1. Kindred Spirits! I love the library and my number was 1972. I can remember reading anything I could get my hands on at that age, but "Rebecca of Sunnybrooke Farm" was one that stands out. My DD loves it as much as I do! I don't remember any bats hovering around however!

  2. No bats at or near the Library when I was a kid, like you I used to spend hours there, lost in books in which I was a Ballerina one of The Famous Five or my all time favourite Heidi.

    Having said that I am sitting in my office listening to the fruit bats fighting over my Pawpaws, spooky ehhh.????

  3. Hi Sis: From one library lover to another, you bring back memories of home.Thank heavens for porch lights! I used to put books away at the library for an hour or two after working at Pitcher's on Sat. nite..think I got 50 cents an hr. Then watched Sat. nite movie with Nana. Miss Lossing would often ask me if I thought the book I had clutched in my hands was too adult for me and I'd say NO..A person could break out in a sweat hoping to get a "romantic" book past her! Love hearing about your childhood memories..Older sis..

  4. lol, what an imagination. I'm still exactly the same way! I think vivid imaginations go hand-in-hand with voracious reading habits, esp. at a young age.
    My readings of the newspapers, and my father's adult books starting at a tender age surely contributed to my imagination that a psycho lurks around every corner!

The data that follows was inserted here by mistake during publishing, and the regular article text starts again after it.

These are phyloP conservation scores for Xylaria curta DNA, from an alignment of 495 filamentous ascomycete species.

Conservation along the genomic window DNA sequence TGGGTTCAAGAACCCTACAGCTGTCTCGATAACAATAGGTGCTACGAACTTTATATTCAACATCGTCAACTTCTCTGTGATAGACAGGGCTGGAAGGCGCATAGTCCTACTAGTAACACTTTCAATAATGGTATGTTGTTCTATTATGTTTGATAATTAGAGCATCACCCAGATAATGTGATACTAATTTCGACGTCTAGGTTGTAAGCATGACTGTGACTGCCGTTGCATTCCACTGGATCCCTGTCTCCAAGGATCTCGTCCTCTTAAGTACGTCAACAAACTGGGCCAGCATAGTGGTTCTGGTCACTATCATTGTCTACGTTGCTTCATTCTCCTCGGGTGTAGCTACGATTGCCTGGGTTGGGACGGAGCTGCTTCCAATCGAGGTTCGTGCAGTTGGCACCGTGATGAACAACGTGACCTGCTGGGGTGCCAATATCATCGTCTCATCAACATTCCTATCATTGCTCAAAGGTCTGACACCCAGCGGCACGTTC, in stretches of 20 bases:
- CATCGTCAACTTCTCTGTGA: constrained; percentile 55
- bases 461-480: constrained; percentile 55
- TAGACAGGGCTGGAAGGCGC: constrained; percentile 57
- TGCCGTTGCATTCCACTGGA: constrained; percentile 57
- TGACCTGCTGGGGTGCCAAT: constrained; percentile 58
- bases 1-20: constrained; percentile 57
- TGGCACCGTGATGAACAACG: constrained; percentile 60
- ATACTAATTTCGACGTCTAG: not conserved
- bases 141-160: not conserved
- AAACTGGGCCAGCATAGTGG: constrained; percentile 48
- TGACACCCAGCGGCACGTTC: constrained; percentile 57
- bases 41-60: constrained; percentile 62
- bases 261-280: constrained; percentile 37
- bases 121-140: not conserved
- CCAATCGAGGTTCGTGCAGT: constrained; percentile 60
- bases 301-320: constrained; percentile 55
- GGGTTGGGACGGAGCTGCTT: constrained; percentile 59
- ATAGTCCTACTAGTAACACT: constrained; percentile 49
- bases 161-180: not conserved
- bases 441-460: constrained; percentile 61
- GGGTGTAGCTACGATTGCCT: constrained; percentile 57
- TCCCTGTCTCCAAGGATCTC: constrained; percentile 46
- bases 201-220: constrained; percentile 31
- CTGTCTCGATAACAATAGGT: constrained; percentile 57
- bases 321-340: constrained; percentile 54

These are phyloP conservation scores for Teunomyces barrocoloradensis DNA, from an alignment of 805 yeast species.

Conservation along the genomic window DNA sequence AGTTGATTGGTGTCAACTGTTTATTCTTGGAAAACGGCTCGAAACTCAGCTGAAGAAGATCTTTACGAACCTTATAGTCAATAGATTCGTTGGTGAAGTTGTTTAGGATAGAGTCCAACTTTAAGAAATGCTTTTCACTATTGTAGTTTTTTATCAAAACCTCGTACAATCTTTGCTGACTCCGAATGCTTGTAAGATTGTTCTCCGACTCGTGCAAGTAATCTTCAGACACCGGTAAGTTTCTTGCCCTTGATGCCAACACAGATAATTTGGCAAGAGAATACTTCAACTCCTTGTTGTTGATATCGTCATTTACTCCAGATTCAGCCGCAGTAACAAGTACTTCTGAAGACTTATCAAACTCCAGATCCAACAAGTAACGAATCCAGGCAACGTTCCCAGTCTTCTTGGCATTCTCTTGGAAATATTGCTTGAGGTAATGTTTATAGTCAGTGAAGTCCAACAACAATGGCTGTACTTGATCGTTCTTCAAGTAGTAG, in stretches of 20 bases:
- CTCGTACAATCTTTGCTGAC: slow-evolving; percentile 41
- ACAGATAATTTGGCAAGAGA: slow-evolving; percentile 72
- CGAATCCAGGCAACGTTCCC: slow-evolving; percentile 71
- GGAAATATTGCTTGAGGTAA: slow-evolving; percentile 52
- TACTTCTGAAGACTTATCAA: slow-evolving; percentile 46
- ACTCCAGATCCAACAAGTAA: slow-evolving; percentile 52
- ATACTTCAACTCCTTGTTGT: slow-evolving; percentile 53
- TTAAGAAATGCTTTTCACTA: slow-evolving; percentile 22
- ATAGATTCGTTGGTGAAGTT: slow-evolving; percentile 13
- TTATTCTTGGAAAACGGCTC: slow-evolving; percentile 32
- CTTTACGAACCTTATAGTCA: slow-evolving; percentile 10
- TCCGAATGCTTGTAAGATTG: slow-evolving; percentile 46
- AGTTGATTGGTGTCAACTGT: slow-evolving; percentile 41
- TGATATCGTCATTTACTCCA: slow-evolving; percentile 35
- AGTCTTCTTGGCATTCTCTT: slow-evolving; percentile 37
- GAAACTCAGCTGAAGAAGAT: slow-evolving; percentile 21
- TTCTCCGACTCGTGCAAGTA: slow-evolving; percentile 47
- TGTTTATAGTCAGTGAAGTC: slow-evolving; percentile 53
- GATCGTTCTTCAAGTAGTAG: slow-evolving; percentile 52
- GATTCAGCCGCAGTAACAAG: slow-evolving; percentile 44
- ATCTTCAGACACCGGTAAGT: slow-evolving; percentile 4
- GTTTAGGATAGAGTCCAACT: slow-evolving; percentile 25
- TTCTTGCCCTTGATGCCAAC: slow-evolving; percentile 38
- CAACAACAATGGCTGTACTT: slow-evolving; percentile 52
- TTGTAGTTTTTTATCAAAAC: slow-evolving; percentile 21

Great post!

  5. Maureen: I loved Heidi too! I got the idea of putting cheese on bread and toasting in a toaster oven from that book. Still one of my all-time favourite treats:)

  6. Sam - I still have my childhood copy of Rebecca of Sunnybrook Farm in addition to all the Anne of Green Gables books. They just never go out of style do they - I guess that is the test of truly great literature.

  7. Hi Lannie: My very first job was doing the Story Hour over at the library - I loved it. Going over early to pick out books - I'd read them all over and over so got to share my favourites with the little kids. And getting those teeny tiny paycheques made out to me from the LIBRARY - wow - I thought I had made it BIG!

  8. Kim - I read a lot of weird stuff as a kid - my mom (who was a published author herself) had shelves and shelves filled with books - Edgar Cayce who wrote prophecies etc, Dale Carnegie, lots of self help type books etc. I was reading Edgar Allan Poe stories as a child when the other kids were reading Dick and Jane, and liked to read Shakespeare's plays out loud for fun. Don't I sound like a geek? I was, but as everyone in my household was an avid reader it didn't seem weird at the time.

  9. Jane,
    We both love the library and go there all the time. Hubby can read multiply books at one time, so we usually take out quite a few. You will love the Abby Cat System Jane when you are here this Summer. So easy to request the latest and greatest books.
    Would love to know what your Mom has written if you care to share.
    Two of my favorite children's books are Dr. Goat & The Country Bunny and the little golden shoes.

  10. my library wasnt' within walking distance and the ones we went through closed 'early' I loved it when my mom would take us there to get books! now the ones near me stay open late - some til 9 pm and on Saturdays. One branch is even open on Sunday from noon -5 pm or so. Love the library!

    I think I'd have walked the long way instead of by bats LOL!


  11. in the Village restaurant in Norwich you'll find a picture taken of the old public school. the photographer was standing SE of the school, so the yard you ran across is visible. and poking out from behind the corner of the school - our old frame house.

    next time i drop into the restaurant for a coffee I'll take a picture of the picture.